You would think the job of fundraising would be rewarding. Step into the dark side of nonprofits in this exposé.


For years, I have been an expert in the field of telemarketing. I’m call-center certified, meaning I can successfully manage any level of a telemarketing or outsourcing company.

I started out working in customer service for accounts like Intel, Apple, Adobe, Siemens, DirecTV and many others. Eventually, I got into cold calls.

Cold calling makes the best money out of all phone service positions. That is, if you’re any good at it. If you’re terrible, you’ll go broke within a week. I was fortunate enough to be successful on the phone.

In 2011, I got into fundraising full time for a company that held several dozen major accounts including: March of Dimes, OxFam America, Amnesty International, NPR, PBS, The Metropolitan Museum of the Arts, OMSI, the New York Symphony Orchestra and dozens of others. All of them were recognizable, major non-profit organizations. And every one of them encourage ‘the white lie’.

What is ‘the white lie’? That’s simple. The white lie is a script that is unique for every account but set up virtually the same. It’s a set message designed to coerce the listener into giving you money. Money that is almost entirely spent on more fundraising. Here’s how it works:

Remember that time you went to Walmart and some cute kid or group of people were outside asking for money to help refugees or save the whales or whatever? Remember that raffle you entered? Win a bicycle or a trip to Vegas? You wrote down your name, address, phone, email, blood type, social and birthweight on there. And you’ve signed your own non-profit harassment/extortion contact.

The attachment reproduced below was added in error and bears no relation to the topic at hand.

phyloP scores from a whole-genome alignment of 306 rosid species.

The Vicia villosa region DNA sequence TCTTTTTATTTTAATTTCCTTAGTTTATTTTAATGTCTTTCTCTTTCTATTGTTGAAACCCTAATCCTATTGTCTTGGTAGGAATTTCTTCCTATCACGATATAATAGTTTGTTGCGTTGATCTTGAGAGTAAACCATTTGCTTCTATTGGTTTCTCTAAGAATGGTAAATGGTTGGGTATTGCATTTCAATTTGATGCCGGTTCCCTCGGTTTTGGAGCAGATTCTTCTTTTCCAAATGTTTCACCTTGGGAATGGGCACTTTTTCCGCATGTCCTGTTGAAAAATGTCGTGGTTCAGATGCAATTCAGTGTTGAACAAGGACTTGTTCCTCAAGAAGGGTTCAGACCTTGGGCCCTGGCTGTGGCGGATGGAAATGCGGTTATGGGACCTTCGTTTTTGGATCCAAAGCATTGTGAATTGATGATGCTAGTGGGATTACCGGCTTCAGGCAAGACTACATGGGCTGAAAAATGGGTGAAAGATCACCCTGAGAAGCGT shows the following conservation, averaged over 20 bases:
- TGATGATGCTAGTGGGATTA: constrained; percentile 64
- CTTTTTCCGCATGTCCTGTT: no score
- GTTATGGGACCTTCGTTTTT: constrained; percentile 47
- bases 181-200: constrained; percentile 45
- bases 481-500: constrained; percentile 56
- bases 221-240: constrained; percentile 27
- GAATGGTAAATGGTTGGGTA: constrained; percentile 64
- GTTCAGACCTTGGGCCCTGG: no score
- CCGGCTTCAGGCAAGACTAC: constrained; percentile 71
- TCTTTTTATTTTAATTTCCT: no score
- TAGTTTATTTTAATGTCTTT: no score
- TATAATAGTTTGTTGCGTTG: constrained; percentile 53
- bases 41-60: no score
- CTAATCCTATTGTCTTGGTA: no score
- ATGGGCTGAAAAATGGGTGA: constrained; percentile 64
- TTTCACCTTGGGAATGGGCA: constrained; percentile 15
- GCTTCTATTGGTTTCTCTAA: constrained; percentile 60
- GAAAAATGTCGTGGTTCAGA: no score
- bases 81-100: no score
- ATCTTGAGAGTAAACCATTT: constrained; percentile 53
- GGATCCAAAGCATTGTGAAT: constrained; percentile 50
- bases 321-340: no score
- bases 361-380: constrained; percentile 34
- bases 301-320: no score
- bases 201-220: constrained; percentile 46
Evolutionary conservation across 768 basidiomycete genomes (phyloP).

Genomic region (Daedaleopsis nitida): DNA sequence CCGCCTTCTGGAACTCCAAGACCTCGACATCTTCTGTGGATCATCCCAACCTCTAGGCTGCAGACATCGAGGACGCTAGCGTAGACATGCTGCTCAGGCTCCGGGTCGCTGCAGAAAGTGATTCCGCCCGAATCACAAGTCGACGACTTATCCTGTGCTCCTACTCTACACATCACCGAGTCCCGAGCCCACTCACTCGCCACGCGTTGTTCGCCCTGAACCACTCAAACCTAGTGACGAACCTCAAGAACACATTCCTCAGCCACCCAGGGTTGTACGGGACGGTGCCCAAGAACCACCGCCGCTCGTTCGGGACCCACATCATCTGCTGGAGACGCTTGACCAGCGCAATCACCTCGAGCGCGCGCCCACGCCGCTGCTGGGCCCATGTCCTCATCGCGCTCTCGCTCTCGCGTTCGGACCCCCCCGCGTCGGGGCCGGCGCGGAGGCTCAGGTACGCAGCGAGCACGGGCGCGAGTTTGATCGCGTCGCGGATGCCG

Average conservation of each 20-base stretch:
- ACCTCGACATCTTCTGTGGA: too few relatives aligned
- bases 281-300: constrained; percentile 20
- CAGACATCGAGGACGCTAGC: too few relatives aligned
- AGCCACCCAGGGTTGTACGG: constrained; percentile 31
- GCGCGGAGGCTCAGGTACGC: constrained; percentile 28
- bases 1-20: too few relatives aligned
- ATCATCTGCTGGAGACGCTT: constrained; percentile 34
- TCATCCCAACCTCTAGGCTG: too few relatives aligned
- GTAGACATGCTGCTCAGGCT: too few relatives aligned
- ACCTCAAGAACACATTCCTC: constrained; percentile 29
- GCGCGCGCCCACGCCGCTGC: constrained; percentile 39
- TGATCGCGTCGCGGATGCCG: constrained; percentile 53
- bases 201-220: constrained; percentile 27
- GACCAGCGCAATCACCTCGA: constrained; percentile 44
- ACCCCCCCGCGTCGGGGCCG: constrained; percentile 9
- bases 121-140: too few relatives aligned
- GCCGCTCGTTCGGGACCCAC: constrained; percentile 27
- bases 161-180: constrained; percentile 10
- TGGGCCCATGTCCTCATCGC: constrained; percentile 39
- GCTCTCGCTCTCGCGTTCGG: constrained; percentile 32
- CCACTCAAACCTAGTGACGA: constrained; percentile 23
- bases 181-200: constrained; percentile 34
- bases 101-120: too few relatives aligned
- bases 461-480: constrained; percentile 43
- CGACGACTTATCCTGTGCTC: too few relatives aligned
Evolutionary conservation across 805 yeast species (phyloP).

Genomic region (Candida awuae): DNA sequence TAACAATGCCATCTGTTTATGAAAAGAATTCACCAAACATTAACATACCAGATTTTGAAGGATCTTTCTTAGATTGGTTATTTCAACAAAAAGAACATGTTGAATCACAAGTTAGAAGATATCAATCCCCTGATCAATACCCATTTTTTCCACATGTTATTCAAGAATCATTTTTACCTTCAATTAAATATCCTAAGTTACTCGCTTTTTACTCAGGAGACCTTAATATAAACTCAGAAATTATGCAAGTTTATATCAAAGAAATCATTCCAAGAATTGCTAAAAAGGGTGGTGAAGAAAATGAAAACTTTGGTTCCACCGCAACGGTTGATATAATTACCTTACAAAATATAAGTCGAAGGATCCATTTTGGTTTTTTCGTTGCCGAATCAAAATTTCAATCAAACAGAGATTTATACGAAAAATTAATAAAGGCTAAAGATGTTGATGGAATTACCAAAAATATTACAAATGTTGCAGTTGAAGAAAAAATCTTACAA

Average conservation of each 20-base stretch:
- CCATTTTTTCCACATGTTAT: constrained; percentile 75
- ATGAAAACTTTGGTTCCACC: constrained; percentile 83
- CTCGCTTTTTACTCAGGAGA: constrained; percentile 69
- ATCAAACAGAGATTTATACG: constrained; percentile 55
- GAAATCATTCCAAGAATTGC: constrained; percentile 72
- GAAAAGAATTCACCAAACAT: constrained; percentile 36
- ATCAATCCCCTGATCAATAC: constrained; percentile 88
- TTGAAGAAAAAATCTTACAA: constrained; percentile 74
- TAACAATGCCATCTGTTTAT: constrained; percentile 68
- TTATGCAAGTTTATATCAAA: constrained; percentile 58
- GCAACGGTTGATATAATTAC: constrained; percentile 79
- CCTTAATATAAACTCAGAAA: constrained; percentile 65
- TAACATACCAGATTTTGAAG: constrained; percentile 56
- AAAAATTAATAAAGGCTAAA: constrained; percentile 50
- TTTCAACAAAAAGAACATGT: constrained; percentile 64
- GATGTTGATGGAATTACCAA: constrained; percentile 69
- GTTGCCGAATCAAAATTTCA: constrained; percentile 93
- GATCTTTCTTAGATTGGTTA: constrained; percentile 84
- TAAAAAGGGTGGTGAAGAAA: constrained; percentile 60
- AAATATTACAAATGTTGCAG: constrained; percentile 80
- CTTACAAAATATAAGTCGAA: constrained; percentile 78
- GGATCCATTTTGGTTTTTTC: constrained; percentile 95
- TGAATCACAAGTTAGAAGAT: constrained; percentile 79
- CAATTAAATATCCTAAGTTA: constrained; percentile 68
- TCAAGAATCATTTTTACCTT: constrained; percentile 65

In the eyes of the non-profit, you’ve just registered as a member. That 0.78¢ you gave just paid a company to register you into a telemarketing database where you will be called 3 times a day, mailed out flyers weekly and get endless emails.

We always say we’re calling to renew your membership. There usually is a spot on the form that says something like: if you were to donate again, how much would you donate?

That amount (or the amount you donated, if it was substantial) now becomes the ‘ask’ amount that follows a 40-second speed-read statement that was written by some guy at the charity who doesn’t form sentences well.

Imagine getting a phone call about little girls in Africa getting subjected to so-called ‘virginity tests’ and for only $500 you can save them all. Now, imagine hearing this crap several times a day, every day until you freak out.


The money you donate to charity generally goes to more fundraising. A lot of charities claim small percentages go to fundraising, but the reality is: they don’t have to claim the telemarketing as part of their cost.

Instead, they only account for whatever profits are received from the telemarketer. The only money they say they spent on fundraising is what they spent on tv & internet commercials, magazine ads and the paper mail, etc. The fact is that up to 50% of money donated to charity through a telemarketer on the phone is kept by the telemarketers.